Why the U.S. Still Struggles With Car Crash Fatalities

People living within 50 meters of high-traffic roads have a 7 percent higher chance of developing dementia, according to a study. Jason Redmond/Reuters

On a Saturday afternoon in December 2013, The Fast and the Furious star Paul Walker got into the passenger seat of a 2005 Porsche Carrera GT after attending a charity toy drive. The car later crashed into a light pole and went up in flames, killing both Walker and the driver. Though Walker's death is more high-profile than most, roughly 32,000 people were killed in motor vehicle crashes in the United States that same year.

Though that figure represents a decline compared with a decade or two ago, a report released by the Centers for Disease Control and Prevention on Wednesday shows that the U.S. is still struggling with auto fatalities—especially compared with other countries.

From 2000 to 2013 (the most recent data available for all countries), the U.S. saw its motor vehicle crash death rate decrease by a seemingly impressive 31 percent—to 10.3 per 100,000 people. That rate, however, is still the highest by far among 20 countries compared in the CDC's report, including France, Germany, Ireland, Sweden and the United Kingdom, along with Israel, Japan, Canada and Australia. The countries included saw car crash fatalities fall by an average of 56 percent during the same period. If the U.S. fatality rate matched the 20-country average in 2013, the report found, "at least 18,000 fewer lives would have been lost and an estimated $210 million in direct medical costs would have been averted."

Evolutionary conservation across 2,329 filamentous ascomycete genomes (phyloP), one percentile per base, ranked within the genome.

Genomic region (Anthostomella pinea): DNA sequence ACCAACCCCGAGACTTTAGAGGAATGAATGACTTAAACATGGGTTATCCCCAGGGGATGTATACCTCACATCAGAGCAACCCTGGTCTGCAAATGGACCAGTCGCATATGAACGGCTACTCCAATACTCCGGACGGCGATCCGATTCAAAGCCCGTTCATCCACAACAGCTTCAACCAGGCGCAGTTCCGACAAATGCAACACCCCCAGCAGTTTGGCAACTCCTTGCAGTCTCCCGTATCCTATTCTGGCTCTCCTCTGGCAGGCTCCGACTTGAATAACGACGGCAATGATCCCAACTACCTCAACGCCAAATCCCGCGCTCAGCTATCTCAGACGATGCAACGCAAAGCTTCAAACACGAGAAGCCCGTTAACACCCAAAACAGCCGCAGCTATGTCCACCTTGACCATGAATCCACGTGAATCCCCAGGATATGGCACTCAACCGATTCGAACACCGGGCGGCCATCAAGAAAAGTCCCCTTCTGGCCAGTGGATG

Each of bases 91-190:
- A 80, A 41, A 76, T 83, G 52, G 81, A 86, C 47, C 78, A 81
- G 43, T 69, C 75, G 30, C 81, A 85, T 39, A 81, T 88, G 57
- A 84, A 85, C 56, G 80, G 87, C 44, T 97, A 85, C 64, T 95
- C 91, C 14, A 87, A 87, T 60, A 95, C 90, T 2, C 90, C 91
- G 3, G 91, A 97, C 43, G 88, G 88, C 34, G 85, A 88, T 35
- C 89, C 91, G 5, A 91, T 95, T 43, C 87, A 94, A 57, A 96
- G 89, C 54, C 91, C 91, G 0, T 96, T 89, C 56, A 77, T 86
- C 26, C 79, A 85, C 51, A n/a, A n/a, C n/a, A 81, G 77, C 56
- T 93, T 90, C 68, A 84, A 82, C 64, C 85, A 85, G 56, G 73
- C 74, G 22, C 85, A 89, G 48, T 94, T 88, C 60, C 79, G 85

"It is important to compare us not to our past but to our potential," says Debra Houry, director of CDC's National Center for Injury Prevention and Control. "Seeing that other high-income countries are doing better, we know we can do better too."


Three major factors contribute to the high auto-related death rates in the U.S., Houry says: speeding (a factor in 29 percent of crash deaths in the U.S.), alcohol (a factor in 31 percent of American crash deaths) and not using seat belts, car seats and boosters (a factor that contributed to 9,500 crash deaths).

"It's unacceptable for 90 people to die on our roads each day, especially when we know what works to prevent crashes, injuries and deaths," says the CDC's Erin Sauber-Schatz. "About 3,000 lives could be saved each year by increasing seat belt use to 100 percent, and up to 10,000 lives could be saved each year by eliminating alcohol-impaired driving."

The CDC's slew of solutions includes encouraging drivers and passengers to "use a seat belt in every seat, on every trip, no matter how short"; to make sure children are properly secured in car or booster seats; to avoid drinking and driving; and to obey speed limits and avoid distractions like texting and talking on the phone. The CDC also suggests a variety of legal means to encourage this behavior—from new state laws mandating that all passengers wear seat belts to requiring ignition interlock technology—which won't let drivers start the car without passing a Breathalyzer test—for those who have been convicted of drinking and driving.

The report also cites the "Vision Zero" approach to traffic safety that originated in Sweden, variants of which have already been adopted by several cities in the U.S., including New York. In Sweden, for instance, changes include wider use of speed camera technology, an increase in random Breathalyzer tests and installing crash-protective barriers on rural roads.

Ken Kolosh, manager of statistics at the National Safety Council, tells Newsweek the CDC's report is consistent with other recent research that suggests the U.S. is lagging behind other countries in traffic safety.

"The U.S. is bigger and hard to compare to other countries. But because we're so big, small improvements we make will [lead to] huge decreases in lives lost," Kolosh says.

"This should be a wake-up call," he adds. "The U.S. is not always the best at everything, and we need to get better."